Neuroplasticity and Degenerative Disorders
Sahba Seddighi, a junior from Knoxville, Tennessee, is completing a self-designed curriculum in Neuroplasticity and Degenerative Disorders through the College Scholars Program. For her senior thesis, under the direction of Dr. Matthew Cooper, she is utilizing Syrian hamsters to study play-induced neuroplasticity in the ventromedial prefrontal cortex and the subsequent effects on resiliency to psychosocial stress. Sahba is also currently in the final steps of developing a project in Dr. Harriet Bowden’s Neurolinguistics laboratory to investigate the neurocognitive basis of second language acquisition, primarily via electroencephalography/ event-related potentials (EEG/ERP). Additionally, she has spent previous summers conducting research on Multiple Sclerosis at the National Institutes of Health and studying Alzheimer’s disease as an Amgen Scholar at Stanford University.
Overall, her interests lie in neurodegenerative disorders, particularly in the exploitation of neuroplasticity as a therapeutic tool. She will be pursuing this line of research during spring 2015 as a visiting fellow at the Cajal Institute, the oldest and largest neuroscience research center in Spain.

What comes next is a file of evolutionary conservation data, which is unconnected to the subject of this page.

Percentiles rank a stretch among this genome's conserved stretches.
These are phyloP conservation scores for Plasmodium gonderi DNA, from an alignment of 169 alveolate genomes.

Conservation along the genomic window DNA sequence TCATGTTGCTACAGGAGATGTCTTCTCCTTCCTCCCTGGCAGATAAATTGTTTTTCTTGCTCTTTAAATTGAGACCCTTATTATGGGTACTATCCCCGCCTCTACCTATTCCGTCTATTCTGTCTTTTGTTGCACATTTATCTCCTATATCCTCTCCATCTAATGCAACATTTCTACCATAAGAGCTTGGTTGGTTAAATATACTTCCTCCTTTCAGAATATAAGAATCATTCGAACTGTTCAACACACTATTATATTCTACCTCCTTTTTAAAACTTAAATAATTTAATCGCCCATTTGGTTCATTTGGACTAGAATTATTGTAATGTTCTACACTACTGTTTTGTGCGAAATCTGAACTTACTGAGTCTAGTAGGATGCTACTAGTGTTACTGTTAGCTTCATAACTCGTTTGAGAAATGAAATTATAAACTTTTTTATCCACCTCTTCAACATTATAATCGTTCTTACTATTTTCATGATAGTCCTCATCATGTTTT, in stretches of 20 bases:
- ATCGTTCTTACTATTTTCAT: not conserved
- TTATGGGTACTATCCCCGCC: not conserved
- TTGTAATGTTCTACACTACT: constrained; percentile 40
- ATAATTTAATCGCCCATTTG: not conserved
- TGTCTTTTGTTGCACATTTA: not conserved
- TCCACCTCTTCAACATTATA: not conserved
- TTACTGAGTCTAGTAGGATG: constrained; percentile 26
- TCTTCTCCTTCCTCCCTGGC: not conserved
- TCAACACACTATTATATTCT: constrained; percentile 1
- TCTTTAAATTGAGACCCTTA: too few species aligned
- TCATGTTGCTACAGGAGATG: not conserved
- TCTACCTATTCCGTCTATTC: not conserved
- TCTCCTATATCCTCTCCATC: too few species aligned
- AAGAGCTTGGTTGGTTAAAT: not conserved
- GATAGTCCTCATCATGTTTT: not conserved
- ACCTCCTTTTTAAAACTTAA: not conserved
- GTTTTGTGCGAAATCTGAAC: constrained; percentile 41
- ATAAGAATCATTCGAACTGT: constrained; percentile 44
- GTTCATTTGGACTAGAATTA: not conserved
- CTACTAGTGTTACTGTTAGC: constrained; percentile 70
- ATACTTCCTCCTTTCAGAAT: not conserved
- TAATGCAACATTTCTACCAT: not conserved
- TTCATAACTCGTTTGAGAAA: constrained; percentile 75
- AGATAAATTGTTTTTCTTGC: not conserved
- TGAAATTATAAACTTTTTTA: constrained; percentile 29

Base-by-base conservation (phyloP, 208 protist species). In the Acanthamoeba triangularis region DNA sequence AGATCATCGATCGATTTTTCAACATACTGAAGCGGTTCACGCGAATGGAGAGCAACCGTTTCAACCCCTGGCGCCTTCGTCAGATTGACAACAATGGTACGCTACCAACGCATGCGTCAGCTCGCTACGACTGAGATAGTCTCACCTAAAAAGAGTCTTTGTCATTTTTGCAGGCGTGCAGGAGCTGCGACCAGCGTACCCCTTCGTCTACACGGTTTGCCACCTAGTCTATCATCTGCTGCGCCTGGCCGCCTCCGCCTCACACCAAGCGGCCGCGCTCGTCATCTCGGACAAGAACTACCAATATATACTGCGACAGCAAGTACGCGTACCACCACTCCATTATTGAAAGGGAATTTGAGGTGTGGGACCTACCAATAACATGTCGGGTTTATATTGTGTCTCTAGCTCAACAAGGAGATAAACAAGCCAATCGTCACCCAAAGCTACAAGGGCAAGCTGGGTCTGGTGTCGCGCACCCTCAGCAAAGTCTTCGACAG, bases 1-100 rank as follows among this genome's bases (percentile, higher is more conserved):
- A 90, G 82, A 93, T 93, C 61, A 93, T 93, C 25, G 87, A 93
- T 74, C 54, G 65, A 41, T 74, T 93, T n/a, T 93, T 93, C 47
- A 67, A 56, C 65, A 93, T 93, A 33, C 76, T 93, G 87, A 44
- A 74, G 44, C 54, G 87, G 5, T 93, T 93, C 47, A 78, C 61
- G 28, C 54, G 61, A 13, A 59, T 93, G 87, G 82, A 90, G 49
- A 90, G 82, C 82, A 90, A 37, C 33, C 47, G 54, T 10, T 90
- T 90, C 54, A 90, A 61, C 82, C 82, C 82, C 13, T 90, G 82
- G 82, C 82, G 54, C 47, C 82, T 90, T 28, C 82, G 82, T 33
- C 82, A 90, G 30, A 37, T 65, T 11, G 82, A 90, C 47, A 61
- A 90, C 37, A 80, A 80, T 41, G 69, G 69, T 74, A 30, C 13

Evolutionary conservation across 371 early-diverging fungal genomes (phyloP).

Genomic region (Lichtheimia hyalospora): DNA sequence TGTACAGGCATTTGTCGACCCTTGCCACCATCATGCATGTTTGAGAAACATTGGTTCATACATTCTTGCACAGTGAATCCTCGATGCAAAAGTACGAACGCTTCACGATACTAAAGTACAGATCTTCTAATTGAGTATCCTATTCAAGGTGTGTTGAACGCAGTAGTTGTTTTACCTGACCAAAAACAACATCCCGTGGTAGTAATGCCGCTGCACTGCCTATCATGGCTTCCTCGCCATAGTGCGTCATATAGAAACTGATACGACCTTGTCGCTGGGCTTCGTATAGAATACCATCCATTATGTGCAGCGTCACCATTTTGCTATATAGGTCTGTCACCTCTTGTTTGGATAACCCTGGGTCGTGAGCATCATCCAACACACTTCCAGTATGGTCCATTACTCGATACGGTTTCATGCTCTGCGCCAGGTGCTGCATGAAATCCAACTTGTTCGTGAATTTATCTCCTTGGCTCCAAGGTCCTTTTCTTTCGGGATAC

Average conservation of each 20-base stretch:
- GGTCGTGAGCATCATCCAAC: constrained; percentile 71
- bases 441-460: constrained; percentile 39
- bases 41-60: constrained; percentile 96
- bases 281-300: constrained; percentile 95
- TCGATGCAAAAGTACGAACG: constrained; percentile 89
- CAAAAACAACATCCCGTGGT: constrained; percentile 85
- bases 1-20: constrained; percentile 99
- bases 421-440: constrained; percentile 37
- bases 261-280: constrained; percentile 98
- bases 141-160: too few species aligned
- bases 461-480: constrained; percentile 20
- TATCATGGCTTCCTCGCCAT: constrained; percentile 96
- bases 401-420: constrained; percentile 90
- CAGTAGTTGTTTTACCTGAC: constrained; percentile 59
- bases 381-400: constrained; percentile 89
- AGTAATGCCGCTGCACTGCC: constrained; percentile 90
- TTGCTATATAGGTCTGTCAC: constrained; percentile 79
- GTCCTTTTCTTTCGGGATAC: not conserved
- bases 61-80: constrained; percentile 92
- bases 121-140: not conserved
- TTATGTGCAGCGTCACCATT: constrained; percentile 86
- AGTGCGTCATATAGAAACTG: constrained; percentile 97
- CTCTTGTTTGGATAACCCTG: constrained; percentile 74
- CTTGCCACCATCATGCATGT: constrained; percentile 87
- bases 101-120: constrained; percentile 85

With such interests, on campus, she also serves as the student representative on the Chancellor’s Top 25 Initiative Research Advisory Committee and the UTK Undergraduate Research Advisory Committee, is Research Editor for Pursuit: The Journal of Undergraduate Research, Co-Chair of the Executive Committee for the Undergraduate Research Students’ Association, President of Advancement of Neuroscience at UTK, a volunteer cognitive tester at the Cole Neuroscience Center, and has led UTK’s First Annual Brain Awareness Week. Through such efforts, Sahba hopes to make lasting positive impact both on campus and in the community as a Haslam Scholar.